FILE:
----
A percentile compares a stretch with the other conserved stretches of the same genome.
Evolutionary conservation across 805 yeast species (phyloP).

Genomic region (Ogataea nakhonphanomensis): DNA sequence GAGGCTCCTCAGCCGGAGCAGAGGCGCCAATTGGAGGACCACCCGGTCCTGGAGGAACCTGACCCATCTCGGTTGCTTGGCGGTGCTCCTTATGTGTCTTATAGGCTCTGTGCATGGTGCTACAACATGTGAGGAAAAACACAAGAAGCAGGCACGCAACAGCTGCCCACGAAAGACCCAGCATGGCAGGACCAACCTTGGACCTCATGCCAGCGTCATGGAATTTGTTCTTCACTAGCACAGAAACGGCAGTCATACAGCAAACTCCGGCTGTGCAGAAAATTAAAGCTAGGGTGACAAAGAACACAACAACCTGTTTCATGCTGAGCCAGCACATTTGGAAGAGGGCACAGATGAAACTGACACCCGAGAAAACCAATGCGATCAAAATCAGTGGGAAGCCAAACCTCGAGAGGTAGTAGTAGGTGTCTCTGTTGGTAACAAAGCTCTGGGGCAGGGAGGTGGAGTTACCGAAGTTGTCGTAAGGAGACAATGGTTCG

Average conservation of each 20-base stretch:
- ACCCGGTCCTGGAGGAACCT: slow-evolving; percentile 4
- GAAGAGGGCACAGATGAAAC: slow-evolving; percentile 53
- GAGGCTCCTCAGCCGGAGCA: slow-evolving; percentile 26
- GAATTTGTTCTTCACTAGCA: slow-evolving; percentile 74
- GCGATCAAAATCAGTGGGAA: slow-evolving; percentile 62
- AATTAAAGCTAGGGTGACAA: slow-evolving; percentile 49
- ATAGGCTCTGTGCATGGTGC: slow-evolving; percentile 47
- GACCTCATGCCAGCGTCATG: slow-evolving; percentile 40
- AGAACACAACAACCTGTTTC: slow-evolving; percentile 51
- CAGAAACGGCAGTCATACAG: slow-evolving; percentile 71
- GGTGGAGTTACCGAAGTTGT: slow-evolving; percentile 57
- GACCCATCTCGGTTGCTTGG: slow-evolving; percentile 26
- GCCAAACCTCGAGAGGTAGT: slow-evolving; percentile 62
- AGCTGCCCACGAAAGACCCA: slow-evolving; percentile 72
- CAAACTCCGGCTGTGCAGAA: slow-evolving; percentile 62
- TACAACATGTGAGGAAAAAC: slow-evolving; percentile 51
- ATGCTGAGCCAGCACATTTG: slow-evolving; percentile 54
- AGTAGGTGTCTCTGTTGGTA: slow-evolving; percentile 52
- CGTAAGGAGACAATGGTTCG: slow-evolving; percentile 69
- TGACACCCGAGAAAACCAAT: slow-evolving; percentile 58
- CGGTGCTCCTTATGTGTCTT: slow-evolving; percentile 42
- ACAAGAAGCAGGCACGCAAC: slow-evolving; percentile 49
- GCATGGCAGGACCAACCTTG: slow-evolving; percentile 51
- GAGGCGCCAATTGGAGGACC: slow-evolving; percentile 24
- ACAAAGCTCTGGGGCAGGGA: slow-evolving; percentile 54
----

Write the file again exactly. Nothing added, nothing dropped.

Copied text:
A percentile compares a stretch with the other conserved stretches of the same genome.
Evolutionary conservation across 805 yeast species (phyloP).

Genomic region (Ogataea nakhonphanomensis): DNA sequence GAGGCTCCTCAGCCGGAGCAGAGGCGCCAATTGGAGGACCACCCGGTCCTGGAGGAACCTGACCCATCTCGGTTGCTTGGCGGTGCTCCTTATGTGTCTTATAGGCTCTGTGCATGGTGCTACAACATGTGAGGAAAAACACAAGAAGCAGGCACGCAACAGCTGCCCACGAAAGACCCAGCATGGCAGGACCAACCTTGGACCTCATGCCAGCGTCATGGAATTTGTTCTTCACTAGCACAGAAACGGCAGTCATACAGCAAACTCCGGCTGTGCAGAAAATTAAAGCTAGGGTGACAAAGAACACAACAACCTGTTTCATGCTGAGCCAGCACATTTGGAAGAGGGCACAGATGAAACTGACACCCGAGAAAACCAATGCGATCAAAATCAGTGGGAAGCCAAACCTCGAGAGGTAGTAGTAGGTGTCTCTGTTGGTAACAAAGCTCTGGGGCAGGGAGGTGGAGTTACCGAAGTTGTCGTAAGGAGACAATGGTTCG

Average conservation of each 20-base stretch:
- ACCCGGTCCTGGAGGAACCT: slow-evolving; percentile 4
- GAAGAGGGCACAGATGAAAC: slow-evolving; percentile 53
- GAGGCTCCTCAGCCGGAGCA: slow-evolving; percentile 26
- GAATTTGTTCTTCACTAGCA: slow-evolving; percentile 74
- GCGATCAAAATCAGTGGGAA: slow-evolving; percentile 62
- AATTAAAGCTAGGGTGACAA: slow-evolving; percentile 49
- ATAGGCTCTGTGCATGGTGC: slow-evolving; percentile 47
- GACCTCATGCCAGCGTCATG: slow-evolving; percentile 40
- AGAACACAACAACCTGTTTC: slow-evolving; percentile 51
- CAGAAACGGCAGTCATACAG: slow-evolving; percentile 71
- GGTGGAGTTACCGAAGTTGT: slow-evolving; percentile 57
- GACCCATCTCGGTTGCTTGG: slow-evolving; percentile 26
- GCCAAACCTCGAGAGGTAGT: slow-evolving; percentile 62
- AGCTGCCCACGAAAGACCCA: slow-evolving; percentile 72
- CAAACTCCGGCTGTGCAGAA: slow-evolving; percentile 62
- TACAACATGTGAGGAAAAAC: slow-evolving; percentile 51
- ATGCTGAGCCAGCACATTTG: slow-evolving; percentile 54
- AGTAGGTGTCTCTGTTGGTA: slow-evolving; percentile 52
- CGTAAGGAGACAATGGTTCG: slow-evolving; percentile 69
- TGACACCCGAGAAAACCAAT: slow-evolving; percentile 58
- CGGTGCTCCTTATGTGTCTT: slow-evolving; percentile 42
- ACAAGAAGCAGGCACGCAAC: slow-evolving; percentile 49
- GCATGGCAGGACCAACCTTG: slow-evolving; percentile 51
- GAGGCGCCAATTGGAGGACC: slow-evolving; percentile 24
- ACAAAGCTCTGGGGCAGGGA: slow-evolving; percentile 54